Jewish Ettiquette: Lesson One


There are idiosyncrasies for every group of people, however one chooses to group them.

If you are a native St. Louisian, then you will invariably ask where one went to high school. We ask it innocently enough. Really, though, we are evaluating economic class. We are determining what neighborhood are you from and how big the house you grew up in was. We are trying to find out if you are in the same economic class.

Jews do something similar. We evaluate status. Are you a born Jew? Since it is simply and absolutely rude to ask, little tricks are employed. What is your maiden name? What is your mother's maiden name? What shul did your grandparents belong to? What is your mother's Hebrew name?

According to the Talmud, the souls of all converts were actually present at Mount Sinai when the Torah was given (Talmud - Shavuot 39a).

In another part of Talmud, it says "a convert who comes to convert..." The phrase begs the question--why does it say "a convert who comes to convert..."? Shouldn't it say "a gentile who comes to convert..."? The reason is because it is recognized that the convert already has a Jewish spark inside of him/her.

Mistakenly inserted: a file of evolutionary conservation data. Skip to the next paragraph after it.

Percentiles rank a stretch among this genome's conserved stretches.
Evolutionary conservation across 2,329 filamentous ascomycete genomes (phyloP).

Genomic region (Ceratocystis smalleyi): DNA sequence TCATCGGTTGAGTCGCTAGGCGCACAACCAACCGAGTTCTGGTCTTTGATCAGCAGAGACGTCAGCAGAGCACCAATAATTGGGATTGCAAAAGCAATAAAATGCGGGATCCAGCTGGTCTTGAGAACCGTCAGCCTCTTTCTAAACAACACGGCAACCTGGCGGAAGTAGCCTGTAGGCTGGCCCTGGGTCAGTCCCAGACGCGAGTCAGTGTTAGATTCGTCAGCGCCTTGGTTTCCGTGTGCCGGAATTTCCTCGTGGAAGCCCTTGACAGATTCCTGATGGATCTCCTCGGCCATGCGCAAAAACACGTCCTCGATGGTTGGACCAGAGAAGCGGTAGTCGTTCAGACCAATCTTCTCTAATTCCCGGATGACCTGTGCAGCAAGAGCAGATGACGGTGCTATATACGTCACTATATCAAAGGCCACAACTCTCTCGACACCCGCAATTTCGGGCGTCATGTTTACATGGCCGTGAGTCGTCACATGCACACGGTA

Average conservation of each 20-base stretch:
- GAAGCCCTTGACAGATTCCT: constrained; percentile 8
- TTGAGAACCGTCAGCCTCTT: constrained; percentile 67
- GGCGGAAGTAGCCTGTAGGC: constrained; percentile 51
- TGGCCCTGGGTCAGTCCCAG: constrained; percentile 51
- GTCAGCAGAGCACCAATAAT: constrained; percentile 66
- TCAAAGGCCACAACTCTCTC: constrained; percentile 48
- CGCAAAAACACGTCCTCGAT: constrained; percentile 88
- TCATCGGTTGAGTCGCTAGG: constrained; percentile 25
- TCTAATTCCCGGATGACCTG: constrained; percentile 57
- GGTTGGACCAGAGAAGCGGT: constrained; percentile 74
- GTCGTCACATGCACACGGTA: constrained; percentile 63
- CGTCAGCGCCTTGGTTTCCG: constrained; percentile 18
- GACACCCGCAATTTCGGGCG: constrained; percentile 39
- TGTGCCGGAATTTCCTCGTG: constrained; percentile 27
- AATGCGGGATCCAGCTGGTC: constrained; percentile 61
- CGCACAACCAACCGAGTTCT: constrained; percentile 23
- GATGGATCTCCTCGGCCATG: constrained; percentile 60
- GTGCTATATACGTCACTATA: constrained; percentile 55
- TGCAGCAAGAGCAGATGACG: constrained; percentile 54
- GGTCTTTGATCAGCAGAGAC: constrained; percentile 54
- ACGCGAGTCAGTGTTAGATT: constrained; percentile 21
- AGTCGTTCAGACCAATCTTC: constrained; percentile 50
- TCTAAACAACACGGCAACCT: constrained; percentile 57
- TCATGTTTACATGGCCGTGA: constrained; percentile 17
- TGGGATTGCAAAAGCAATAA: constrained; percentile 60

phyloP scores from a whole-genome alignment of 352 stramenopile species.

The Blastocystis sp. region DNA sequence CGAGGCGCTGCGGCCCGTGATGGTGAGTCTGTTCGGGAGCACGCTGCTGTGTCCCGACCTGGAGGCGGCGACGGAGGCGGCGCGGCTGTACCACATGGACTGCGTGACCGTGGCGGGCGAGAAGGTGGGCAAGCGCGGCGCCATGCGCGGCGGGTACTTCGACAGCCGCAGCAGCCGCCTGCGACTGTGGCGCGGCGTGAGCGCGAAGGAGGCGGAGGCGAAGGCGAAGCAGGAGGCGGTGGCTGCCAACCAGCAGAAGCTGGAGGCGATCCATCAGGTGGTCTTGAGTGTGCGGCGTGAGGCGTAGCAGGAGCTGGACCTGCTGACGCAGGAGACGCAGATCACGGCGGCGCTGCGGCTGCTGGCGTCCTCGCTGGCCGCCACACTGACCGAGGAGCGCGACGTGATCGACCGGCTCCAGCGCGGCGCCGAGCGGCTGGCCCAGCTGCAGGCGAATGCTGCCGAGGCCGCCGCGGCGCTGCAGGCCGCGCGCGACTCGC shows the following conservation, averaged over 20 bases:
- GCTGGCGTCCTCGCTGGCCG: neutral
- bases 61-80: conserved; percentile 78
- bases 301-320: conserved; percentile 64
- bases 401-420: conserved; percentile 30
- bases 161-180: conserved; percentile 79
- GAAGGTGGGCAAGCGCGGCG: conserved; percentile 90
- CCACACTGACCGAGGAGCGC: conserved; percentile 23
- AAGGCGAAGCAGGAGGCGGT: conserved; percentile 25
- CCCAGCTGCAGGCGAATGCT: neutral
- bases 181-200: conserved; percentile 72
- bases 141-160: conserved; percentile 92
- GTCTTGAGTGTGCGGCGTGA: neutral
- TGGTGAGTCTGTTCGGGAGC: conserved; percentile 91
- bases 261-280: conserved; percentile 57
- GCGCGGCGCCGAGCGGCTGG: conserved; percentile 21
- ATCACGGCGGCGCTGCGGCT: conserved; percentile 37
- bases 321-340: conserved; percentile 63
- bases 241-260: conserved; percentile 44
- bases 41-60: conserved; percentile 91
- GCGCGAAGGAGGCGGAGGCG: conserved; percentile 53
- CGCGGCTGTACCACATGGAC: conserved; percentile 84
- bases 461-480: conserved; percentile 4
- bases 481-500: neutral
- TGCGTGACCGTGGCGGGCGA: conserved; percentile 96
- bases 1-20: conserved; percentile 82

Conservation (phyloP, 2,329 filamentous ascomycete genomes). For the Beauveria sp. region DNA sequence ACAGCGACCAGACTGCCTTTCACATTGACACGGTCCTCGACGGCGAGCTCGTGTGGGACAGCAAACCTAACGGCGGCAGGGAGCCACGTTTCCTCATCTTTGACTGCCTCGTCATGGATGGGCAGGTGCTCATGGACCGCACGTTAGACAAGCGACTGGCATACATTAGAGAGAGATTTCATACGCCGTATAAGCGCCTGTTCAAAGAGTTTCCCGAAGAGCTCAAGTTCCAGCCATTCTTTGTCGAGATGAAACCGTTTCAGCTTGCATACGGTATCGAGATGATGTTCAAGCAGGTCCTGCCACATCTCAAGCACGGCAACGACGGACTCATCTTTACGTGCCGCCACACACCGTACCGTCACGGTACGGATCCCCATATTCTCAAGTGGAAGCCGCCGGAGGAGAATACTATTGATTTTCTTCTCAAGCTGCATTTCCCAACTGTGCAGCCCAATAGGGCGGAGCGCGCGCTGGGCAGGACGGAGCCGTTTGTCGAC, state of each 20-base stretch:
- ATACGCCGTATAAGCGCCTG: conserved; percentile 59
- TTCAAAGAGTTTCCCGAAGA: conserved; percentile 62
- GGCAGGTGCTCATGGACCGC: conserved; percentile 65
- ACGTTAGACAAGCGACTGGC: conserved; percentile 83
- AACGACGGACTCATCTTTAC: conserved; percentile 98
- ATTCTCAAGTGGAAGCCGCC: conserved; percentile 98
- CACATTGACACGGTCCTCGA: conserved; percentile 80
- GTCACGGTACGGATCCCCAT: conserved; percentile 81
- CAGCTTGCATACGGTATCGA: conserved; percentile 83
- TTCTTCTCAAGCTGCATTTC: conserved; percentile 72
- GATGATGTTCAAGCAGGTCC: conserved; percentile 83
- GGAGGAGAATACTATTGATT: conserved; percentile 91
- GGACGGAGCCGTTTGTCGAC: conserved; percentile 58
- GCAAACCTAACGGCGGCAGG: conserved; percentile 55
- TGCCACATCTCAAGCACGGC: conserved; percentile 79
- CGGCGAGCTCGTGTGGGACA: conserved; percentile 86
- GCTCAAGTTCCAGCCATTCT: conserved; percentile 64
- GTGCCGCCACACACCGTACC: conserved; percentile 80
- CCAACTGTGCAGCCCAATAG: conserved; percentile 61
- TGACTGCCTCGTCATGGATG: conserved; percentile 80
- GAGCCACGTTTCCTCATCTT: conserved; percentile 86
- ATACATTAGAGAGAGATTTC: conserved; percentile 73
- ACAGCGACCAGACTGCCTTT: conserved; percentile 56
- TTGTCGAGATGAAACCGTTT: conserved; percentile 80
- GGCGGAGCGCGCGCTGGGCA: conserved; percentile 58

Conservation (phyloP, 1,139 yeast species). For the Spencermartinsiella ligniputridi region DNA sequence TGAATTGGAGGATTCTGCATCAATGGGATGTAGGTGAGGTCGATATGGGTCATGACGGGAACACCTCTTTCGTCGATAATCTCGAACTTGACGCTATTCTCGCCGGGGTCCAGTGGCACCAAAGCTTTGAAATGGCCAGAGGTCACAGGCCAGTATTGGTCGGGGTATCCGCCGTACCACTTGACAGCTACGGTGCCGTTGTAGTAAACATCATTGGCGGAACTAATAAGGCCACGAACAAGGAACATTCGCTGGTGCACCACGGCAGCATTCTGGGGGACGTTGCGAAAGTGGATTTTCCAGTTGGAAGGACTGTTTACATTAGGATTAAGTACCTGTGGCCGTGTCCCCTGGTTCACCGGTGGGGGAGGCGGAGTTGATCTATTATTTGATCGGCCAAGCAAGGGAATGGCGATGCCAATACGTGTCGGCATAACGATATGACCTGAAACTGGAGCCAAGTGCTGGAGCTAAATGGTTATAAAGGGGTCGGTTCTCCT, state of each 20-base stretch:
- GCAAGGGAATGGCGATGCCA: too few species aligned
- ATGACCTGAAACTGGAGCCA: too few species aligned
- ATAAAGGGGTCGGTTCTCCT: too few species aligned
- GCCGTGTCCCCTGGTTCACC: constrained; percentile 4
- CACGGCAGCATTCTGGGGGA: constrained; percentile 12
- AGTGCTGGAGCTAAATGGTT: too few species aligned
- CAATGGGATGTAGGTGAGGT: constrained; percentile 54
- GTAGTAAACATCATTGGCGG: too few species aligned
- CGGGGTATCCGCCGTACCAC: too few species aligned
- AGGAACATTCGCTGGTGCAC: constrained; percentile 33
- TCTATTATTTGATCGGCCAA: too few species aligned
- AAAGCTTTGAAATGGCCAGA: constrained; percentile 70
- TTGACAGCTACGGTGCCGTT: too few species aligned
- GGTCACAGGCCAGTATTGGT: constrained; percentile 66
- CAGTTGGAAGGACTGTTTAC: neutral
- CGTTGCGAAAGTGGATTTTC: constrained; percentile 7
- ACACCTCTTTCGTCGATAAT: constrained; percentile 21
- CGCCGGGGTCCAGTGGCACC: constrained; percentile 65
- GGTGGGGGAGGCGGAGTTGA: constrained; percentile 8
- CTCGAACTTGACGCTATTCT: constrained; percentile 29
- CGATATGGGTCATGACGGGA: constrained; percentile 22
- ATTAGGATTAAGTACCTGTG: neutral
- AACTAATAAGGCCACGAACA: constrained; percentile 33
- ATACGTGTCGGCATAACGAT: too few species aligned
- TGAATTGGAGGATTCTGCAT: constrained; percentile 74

Abraham ben Abraham, a well-known 18th century convert, said "Individual members of those nations sought to accept [Torah at Mount Sinai]. Only the refusals of their peers prevented them from realizing their aspirations. The souls of these individuals appear in every generation as converts."

Converts hold a special place amongst the Jewish community but they are still regularly singled out as being different. The status evaluation is but one way that is accomplished. Next time you are curious, please take a moment to STOP (the mouth), DROP (the curiosity) and ROLL (on to the next subject). Your local convert will secretly thank you for not having to yet again go through the status song and dance.